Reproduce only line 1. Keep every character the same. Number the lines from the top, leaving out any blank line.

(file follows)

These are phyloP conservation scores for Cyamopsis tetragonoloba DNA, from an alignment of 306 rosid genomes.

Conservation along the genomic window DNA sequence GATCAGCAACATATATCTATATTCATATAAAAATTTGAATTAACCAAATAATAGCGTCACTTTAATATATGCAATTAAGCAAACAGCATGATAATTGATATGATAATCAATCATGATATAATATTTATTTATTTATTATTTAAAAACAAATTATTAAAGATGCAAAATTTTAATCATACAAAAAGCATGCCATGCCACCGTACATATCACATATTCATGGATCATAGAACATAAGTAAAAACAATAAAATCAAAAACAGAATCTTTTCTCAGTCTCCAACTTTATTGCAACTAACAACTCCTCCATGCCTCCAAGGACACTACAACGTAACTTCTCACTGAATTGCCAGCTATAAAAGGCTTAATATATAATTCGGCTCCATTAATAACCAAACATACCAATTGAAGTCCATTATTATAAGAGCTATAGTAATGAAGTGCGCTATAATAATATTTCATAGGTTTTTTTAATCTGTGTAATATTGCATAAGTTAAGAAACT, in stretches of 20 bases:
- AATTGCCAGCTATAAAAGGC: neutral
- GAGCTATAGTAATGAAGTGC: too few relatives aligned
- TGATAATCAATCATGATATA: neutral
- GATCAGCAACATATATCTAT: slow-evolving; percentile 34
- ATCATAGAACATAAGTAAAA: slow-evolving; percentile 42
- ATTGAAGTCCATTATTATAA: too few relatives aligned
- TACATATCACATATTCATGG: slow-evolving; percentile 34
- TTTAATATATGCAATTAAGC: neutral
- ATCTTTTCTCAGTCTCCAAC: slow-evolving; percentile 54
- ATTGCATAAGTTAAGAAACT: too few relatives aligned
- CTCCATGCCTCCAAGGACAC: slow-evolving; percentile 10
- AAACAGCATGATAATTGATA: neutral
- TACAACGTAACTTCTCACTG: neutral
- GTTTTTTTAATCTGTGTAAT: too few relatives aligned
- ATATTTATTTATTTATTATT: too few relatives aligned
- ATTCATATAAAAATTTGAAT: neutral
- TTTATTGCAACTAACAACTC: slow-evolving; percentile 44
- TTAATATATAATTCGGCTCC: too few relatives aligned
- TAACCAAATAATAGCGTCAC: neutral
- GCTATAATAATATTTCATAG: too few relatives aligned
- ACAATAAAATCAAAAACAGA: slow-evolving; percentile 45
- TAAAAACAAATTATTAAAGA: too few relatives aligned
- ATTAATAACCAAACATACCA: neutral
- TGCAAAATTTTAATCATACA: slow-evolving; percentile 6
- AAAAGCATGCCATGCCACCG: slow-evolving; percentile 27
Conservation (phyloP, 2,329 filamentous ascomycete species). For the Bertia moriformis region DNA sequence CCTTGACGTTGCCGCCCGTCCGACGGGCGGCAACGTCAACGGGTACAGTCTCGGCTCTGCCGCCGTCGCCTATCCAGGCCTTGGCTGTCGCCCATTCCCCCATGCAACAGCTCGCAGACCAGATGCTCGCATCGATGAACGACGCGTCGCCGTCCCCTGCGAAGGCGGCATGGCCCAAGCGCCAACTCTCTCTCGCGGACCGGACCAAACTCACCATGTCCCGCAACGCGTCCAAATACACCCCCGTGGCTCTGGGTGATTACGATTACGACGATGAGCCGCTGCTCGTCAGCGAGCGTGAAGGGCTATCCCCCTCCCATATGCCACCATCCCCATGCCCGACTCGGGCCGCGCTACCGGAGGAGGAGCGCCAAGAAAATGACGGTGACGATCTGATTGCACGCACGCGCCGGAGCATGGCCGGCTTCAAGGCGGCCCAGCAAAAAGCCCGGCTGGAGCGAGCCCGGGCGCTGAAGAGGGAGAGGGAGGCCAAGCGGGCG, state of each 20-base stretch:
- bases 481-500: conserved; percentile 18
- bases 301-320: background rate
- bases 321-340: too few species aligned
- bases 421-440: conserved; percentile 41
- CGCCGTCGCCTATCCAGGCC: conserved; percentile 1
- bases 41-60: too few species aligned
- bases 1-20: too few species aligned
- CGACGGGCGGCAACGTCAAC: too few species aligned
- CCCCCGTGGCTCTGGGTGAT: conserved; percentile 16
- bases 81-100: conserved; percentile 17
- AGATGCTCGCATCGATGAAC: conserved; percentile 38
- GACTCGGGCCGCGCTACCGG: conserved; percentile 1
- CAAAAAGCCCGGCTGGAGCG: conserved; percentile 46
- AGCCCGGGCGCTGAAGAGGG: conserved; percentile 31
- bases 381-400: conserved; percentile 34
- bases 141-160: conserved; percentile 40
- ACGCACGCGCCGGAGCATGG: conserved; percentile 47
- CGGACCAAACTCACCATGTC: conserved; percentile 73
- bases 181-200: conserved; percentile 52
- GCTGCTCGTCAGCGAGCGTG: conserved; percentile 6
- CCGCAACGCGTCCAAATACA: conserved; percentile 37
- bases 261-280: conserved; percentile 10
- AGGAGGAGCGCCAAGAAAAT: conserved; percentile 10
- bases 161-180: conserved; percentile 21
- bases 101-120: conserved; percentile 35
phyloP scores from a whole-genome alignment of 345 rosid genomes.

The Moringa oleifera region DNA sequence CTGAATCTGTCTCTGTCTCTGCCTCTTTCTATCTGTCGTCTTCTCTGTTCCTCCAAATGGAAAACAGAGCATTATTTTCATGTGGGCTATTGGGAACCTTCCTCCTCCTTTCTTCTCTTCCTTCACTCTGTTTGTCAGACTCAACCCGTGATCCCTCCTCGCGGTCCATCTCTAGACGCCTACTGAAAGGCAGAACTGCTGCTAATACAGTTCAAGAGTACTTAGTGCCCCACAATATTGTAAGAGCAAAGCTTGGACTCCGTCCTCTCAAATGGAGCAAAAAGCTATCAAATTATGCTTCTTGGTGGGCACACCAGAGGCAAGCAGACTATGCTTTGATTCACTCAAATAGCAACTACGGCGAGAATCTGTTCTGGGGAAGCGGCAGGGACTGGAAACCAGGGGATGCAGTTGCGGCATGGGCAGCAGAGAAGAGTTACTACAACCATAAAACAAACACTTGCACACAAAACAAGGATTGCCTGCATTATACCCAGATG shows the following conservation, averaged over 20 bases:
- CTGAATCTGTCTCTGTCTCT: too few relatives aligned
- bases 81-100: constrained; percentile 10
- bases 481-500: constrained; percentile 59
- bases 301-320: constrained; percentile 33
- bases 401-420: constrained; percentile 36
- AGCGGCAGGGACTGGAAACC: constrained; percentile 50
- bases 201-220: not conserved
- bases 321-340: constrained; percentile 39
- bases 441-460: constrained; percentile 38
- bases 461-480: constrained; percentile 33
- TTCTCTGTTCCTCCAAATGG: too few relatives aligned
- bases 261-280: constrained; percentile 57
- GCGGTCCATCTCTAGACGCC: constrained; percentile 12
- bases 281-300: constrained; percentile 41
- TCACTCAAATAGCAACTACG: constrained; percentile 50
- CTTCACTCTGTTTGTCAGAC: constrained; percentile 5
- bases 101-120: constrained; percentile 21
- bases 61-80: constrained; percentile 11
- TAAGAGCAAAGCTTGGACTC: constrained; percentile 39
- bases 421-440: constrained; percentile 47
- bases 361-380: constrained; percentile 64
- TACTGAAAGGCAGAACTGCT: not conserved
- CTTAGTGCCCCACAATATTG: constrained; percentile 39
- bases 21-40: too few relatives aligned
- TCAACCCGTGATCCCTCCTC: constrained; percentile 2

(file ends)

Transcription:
These are phyloP conservation scores for Cyamopsis tetragonoloba DNA, from an alignment of 306 rosid genomes.